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  • Aly Seidel-Thorn 1:31 pm on August 12, 2013 Permalink
    Tags: , business casual, , , , , , , work wear   

    What to Wear? 

    My supervisor wears polo shirts, the VP of my department wears dresses, and one of the other interns wears ball caps. It can be near impossible to understand the “business casual” look, especially for women. How short can your skirt be? How high is too high of a heel? It’s 90 degrees out, do I seriously have to wear a bolero with this dress? Here are a few tips on how to navigate that tricky professional work wear.

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    • Julia Beyer 7:06 pm on August 27, 2013 Permalink | Log in to Reply

      Thanks for your tips, Aly. I am including a link to this in the SOC Spot Newsletter.

  • Brittany Horowitz 2:04 am on March 20, 2012 Permalink
    Tags: business casual, , ,   

    Common Mistakes Made by Interns 

    After having a handful of internships throughout my college career, I have gained a lot of knowledge on what is appropriate behavior and what should be avoided in the professional world. I sometimes forget that there are students who have never interned before, or who have never worked in an office environment before, so they are unaware of the damaging mistakes they are making from day one. Here are some of my tips for great office etiquette:

    Dress appropriately: What exactly does “appropriately” even mean? It means, if you look in the mirror in the morning and ask yourself, “Hmm, is this okay for work?” then don’t wear it. Don’t wear it if it’s too short/too casual/too wrinkled/too old/too tight – the list goes on. No one says that you need to go out and buy an entire new wardrobe in order to look appropriate for your job. Not everyone can afford that. As long as you look like you put effort into your appearance and didn’t just roll out of bed, then I think you’re in the clear. Take note of what others wear in your office, and then dress similarly. If it’s business casual, then go for it. Just make sure you never look out of place.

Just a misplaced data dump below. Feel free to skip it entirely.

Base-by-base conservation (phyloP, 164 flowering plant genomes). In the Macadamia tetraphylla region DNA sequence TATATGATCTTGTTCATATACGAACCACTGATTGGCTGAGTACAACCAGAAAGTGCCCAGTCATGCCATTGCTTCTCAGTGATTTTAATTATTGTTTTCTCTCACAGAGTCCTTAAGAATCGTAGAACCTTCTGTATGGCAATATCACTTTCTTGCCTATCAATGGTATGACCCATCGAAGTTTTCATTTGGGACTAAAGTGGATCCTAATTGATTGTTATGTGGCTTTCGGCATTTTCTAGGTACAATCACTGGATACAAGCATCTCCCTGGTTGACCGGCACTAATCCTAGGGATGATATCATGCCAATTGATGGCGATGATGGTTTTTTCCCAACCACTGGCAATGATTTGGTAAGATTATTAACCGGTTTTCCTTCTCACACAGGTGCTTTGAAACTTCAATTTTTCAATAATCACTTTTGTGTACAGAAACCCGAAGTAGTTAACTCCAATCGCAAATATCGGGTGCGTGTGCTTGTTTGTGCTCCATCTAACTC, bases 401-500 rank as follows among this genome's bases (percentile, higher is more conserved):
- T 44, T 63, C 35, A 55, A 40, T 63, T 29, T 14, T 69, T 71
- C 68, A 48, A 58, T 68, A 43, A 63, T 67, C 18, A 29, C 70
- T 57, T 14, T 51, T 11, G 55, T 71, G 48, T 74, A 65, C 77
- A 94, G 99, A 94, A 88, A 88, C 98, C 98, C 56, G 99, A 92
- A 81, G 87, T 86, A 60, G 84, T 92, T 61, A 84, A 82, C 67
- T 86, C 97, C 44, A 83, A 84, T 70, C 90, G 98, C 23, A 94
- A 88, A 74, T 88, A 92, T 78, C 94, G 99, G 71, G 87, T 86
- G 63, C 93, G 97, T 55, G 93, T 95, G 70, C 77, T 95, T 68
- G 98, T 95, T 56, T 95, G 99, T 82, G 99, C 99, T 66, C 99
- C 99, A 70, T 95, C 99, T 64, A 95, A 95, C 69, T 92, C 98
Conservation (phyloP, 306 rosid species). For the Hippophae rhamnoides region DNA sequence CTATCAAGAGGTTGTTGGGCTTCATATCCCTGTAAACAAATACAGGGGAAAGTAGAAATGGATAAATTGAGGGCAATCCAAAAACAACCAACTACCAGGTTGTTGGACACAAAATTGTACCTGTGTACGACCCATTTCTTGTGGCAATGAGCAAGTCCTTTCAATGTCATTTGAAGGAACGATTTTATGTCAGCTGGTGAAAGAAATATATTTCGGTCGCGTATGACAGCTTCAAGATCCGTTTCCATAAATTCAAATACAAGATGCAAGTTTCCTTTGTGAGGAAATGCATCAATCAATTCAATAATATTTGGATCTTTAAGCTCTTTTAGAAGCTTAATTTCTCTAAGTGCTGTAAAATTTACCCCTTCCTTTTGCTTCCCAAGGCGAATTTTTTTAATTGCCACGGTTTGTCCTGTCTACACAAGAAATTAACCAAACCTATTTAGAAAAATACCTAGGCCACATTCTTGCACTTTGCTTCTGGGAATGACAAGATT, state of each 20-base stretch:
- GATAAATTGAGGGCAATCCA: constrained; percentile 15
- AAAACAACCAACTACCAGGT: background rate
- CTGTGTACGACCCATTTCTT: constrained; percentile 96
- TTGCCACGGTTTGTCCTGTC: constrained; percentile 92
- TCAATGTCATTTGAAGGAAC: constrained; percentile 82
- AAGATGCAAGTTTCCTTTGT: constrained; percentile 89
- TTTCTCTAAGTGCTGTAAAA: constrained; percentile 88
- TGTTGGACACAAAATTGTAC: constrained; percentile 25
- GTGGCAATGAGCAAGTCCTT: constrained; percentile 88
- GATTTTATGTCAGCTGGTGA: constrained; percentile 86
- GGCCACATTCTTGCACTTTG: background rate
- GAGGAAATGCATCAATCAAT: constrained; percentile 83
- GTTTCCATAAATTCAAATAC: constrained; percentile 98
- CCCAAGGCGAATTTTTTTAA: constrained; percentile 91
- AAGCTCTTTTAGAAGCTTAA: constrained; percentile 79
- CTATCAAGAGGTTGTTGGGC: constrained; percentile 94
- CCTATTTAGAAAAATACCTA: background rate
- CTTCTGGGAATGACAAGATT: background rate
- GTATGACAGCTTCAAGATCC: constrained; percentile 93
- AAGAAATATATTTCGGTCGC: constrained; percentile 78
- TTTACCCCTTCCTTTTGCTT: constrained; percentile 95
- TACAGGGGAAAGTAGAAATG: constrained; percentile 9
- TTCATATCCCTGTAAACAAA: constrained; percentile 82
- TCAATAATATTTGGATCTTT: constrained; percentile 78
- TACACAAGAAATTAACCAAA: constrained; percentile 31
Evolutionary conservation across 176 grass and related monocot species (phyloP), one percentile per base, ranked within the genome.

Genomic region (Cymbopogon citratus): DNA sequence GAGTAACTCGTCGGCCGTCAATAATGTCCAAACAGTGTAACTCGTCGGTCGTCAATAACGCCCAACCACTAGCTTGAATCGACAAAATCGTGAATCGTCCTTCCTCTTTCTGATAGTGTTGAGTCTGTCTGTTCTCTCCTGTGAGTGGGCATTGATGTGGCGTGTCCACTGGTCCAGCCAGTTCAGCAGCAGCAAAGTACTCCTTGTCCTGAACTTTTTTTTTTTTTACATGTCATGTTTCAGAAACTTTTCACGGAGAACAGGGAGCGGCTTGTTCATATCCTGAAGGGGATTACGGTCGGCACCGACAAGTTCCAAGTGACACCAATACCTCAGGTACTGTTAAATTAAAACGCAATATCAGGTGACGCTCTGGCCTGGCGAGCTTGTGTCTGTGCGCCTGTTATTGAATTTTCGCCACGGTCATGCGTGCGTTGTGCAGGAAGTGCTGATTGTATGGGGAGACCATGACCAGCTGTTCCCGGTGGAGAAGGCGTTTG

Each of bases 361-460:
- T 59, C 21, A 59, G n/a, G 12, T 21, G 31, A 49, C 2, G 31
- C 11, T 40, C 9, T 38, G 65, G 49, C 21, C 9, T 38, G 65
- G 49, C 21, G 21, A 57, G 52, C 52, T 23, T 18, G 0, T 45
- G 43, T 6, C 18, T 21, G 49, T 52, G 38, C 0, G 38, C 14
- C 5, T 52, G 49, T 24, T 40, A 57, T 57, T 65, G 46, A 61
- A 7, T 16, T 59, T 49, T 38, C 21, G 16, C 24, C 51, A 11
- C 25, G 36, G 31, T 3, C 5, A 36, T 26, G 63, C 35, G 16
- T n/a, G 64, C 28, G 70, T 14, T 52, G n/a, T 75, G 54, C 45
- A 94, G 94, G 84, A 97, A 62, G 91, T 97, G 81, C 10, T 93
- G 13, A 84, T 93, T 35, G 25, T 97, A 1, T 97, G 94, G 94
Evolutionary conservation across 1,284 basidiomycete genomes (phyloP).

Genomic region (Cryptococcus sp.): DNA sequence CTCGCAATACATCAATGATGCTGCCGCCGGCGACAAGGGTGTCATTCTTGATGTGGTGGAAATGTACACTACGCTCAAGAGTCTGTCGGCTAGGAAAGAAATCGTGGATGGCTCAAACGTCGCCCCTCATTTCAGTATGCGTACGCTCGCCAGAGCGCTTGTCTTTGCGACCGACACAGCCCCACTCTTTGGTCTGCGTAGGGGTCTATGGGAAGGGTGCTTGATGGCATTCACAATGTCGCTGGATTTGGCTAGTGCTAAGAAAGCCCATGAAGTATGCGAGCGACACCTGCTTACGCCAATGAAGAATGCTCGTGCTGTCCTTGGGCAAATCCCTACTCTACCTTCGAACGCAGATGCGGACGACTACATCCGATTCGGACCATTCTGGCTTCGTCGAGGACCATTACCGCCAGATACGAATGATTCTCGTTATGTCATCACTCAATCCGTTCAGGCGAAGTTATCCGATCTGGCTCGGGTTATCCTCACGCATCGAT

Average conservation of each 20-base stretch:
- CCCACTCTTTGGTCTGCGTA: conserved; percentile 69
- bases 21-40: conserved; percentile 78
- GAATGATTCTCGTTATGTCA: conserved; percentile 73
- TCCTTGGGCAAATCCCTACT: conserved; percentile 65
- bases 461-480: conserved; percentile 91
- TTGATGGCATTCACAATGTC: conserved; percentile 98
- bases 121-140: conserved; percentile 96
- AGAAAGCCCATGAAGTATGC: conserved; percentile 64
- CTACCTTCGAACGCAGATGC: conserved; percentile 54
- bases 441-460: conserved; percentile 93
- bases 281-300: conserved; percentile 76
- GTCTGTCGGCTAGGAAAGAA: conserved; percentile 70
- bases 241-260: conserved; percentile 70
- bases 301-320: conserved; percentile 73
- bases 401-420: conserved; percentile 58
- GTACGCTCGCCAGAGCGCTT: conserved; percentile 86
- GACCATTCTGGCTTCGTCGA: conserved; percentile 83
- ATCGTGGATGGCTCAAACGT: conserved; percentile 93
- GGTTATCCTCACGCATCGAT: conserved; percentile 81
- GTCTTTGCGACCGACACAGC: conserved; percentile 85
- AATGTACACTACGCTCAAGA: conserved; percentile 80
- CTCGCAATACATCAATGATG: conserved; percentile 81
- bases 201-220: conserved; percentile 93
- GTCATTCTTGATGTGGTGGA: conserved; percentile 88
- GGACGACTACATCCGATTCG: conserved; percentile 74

Put the cell phone down (and on silent): You weren’t hired to text all day. If that were the case, then every college student would be qualified for your position. Prove to your bosses that you care about your role in the office, and leave your text messages for your lunch break or after you leave the office. You don’t want to become known as, “That intern who was always on their phone.” It’s unprofessional to focus on your private life when you are supposed to be focusing on your work. If there is an actual personal emergency that you need to take care of, then step outside and take your phone call. Lastly, put your phone on silent. No one wants to hear your ringer go off throughout the day. Vibrate counts too. Sometimes, that is even louder and annoying.

    Don’t be late: I cringe at the thought of someone walking into the office late. It’s even worse when they are casual about it and don’t realize how unprofessional their behavior really is. Being on time is not that difficult. It’s all about time management. It is one thing if you’re accidently late because of uncontrollable circumstances, such as delays on the Metro or a personal emergency; however, Starbucks being really crowded during your morning coffee run or snoozing your alarm seven times do not count as valid excuses. If you make a habit out of being late, then your boss will make a habit out of leaving you out of important office projects. It’s only fair. Being late shows that you do not care about being professional, and why should such behavior be rewarded? It’s the little things that really reflect your attitude towards your job. Don’t mess this one up.

    B.

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